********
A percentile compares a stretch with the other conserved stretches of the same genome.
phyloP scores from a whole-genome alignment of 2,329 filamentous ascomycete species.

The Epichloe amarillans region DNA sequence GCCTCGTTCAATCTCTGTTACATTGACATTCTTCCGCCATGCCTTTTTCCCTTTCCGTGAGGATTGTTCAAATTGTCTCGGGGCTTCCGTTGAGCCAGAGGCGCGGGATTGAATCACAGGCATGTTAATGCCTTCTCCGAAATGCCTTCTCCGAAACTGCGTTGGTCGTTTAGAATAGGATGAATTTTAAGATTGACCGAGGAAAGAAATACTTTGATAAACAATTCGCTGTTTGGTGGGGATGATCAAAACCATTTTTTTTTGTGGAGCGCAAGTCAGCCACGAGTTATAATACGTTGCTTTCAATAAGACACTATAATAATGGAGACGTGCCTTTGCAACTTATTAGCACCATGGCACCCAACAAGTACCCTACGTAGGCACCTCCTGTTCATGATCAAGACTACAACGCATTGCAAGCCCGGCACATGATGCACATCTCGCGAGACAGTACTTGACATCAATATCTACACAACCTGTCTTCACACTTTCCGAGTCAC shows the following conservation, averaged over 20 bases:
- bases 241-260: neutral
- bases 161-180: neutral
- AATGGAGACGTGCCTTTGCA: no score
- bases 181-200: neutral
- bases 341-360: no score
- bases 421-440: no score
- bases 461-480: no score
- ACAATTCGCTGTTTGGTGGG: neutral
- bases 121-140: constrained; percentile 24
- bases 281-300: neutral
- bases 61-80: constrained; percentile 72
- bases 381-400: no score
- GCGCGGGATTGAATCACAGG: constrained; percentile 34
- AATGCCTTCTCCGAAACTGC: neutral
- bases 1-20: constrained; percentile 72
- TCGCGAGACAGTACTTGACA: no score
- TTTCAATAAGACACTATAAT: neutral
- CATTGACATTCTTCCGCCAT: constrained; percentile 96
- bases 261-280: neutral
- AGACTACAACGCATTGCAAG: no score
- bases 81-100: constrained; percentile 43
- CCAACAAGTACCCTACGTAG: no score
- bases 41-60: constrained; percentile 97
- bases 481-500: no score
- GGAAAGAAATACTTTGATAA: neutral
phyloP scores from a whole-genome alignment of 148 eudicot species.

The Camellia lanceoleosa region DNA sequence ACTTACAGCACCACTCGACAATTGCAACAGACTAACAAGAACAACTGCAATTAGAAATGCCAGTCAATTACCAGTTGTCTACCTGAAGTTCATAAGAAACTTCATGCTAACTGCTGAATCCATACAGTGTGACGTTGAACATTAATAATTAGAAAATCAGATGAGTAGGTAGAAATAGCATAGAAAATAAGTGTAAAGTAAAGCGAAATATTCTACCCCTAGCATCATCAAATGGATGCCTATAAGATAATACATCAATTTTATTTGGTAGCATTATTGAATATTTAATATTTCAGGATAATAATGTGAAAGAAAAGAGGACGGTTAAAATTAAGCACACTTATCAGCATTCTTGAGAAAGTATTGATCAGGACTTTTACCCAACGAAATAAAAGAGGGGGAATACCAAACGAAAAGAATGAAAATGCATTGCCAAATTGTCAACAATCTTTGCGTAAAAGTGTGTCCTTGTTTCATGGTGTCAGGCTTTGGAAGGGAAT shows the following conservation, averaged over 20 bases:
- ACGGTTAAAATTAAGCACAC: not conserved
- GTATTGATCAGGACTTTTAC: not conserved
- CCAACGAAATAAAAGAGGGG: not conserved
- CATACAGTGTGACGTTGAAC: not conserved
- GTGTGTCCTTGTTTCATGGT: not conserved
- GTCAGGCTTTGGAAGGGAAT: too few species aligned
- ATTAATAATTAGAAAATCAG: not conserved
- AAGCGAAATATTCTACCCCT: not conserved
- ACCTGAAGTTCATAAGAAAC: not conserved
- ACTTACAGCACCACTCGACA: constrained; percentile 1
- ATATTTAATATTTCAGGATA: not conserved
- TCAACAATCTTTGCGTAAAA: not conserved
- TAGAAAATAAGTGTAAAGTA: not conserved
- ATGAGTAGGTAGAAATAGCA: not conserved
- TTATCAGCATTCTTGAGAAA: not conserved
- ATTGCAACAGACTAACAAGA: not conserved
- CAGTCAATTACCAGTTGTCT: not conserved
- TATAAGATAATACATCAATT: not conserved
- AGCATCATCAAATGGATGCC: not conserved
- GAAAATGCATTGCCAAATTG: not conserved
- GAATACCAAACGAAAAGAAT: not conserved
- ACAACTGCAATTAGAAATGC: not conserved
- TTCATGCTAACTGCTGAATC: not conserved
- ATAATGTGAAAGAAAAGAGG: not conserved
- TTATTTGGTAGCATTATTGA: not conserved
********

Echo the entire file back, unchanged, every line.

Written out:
A percentile compares a stretch with the other conserved stretches of the same genome.
phyloP scores from a whole-genome alignment of 2,329 filamentous ascomycete species.

The Epichloe amarillans region DNA sequence GCCTCGTTCAATCTCTGTTACATTGACATTCTTCCGCCATGCCTTTTTCCCTTTCCGTGAGGATTGTTCAAATTGTCTCGGGGCTTCCGTTGAGCCAGAGGCGCGGGATTGAATCACAGGCATGTTAATGCCTTCTCCGAAATGCCTTCTCCGAAACTGCGTTGGTCGTTTAGAATAGGATGAATTTTAAGATTGACCGAGGAAAGAAATACTTTGATAAACAATTCGCTGTTTGGTGGGGATGATCAAAACCATTTTTTTTTGTGGAGCGCAAGTCAGCCACGAGTTATAATACGTTGCTTTCAATAAGACACTATAATAATGGAGACGTGCCTTTGCAACTTATTAGCACCATGGCACCCAACAAGTACCCTACGTAGGCACCTCCTGTTCATGATCAAGACTACAACGCATTGCAAGCCCGGCACATGATGCACATCTCGCGAGACAGTACTTGACATCAATATCTACACAACCTGTCTTCACACTTTCCGAGTCAC shows the following conservation, averaged over 20 bases:
- bases 241-260: neutral
- bases 161-180: neutral
- AATGGAGACGTGCCTTTGCA: no score
- bases 181-200: neutral
- bases 341-360: no score
- bases 421-440: no score
- bases 461-480: no score
- ACAATTCGCTGTTTGGTGGG: neutral
- bases 121-140: constrained; percentile 24
- bases 281-300: neutral
- bases 61-80: constrained; percentile 72
- bases 381-400: no score
- GCGCGGGATTGAATCACAGG: constrained; percentile 34
- AATGCCTTCTCCGAAACTGC: neutral
- bases 1-20: constrained; percentile 72
- TCGCGAGACAGTACTTGACA: no score
- TTTCAATAAGACACTATAAT: neutral
- CATTGACATTCTTCCGCCAT: constrained; percentile 96
- bases 261-280: neutral
- AGACTACAACGCATTGCAAG: no score
- bases 81-100: constrained; percentile 43
- CCAACAAGTACCCTACGTAG: no score
- bases 41-60: constrained; percentile 97
- bases 481-500: no score
- GGAAAGAAATACTTTGATAA: neutral
phyloP scores from a whole-genome alignment of 148 eudicot species.

The Camellia lanceoleosa region DNA sequence ACTTACAGCACCACTCGACAATTGCAACAGACTAACAAGAACAACTGCAATTAGAAATGCCAGTCAATTACCAGTTGTCTACCTGAAGTTCATAAGAAACTTCATGCTAACTGCTGAATCCATACAGTGTGACGTTGAACATTAATAATTAGAAAATCAGATGAGTAGGTAGAAATAGCATAGAAAATAAGTGTAAAGTAAAGCGAAATATTCTACCCCTAGCATCATCAAATGGATGCCTATAAGATAATACATCAATTTTATTTGGTAGCATTATTGAATATTTAATATTTCAGGATAATAATGTGAAAGAAAAGAGGACGGTTAAAATTAAGCACACTTATCAGCATTCTTGAGAAAGTATTGATCAGGACTTTTACCCAACGAAATAAAAGAGGGGGAATACCAAACGAAAAGAATGAAAATGCATTGCCAAATTGTCAACAATCTTTGCGTAAAAGTGTGTCCTTGTTTCATGGTGTCAGGCTTTGGAAGGGAAT shows the following conservation, averaged over 20 bases:
- ACGGTTAAAATTAAGCACAC: not conserved
- GTATTGATCAGGACTTTTAC: not conserved
- CCAACGAAATAAAAGAGGGG: not conserved
- CATACAGTGTGACGTTGAAC: not conserved
- GTGTGTCCTTGTTTCATGGT: not conserved
- GTCAGGCTTTGGAAGGGAAT: too few species aligned
- ATTAATAATTAGAAAATCAG: not conserved
- AAGCGAAATATTCTACCCCT: not conserved
- ACCTGAAGTTCATAAGAAAC: not conserved
- ACTTACAGCACCACTCGACA: constrained; percentile 1
- ATATTTAATATTTCAGGATA: not conserved
- TCAACAATCTTTGCGTAAAA: not conserved
- TAGAAAATAAGTGTAAAGTA: not conserved
- ATGAGTAGGTAGAAATAGCA: not conserved
- TTATCAGCATTCTTGAGAAA: not conserved
- ATTGCAACAGACTAACAAGA: not conserved
- CAGTCAATTACCAGTTGTCT: not conserved
- TATAAGATAATACATCAATT: not conserved
- AGCATCATCAAATGGATGCC: not conserved
- GAAAATGCATTGCCAAATTG: not conserved
- GAATACCAAACGAAAAGAAT: not conserved
- ACAACTGCAATTAGAAATGC: not conserved
- TTCATGCTAACTGCTGAATC: not conserved
- ATAATGTGAAAGAAAAGAGG: not conserved
- TTATTTGGTAGCATTATTGA: not conserved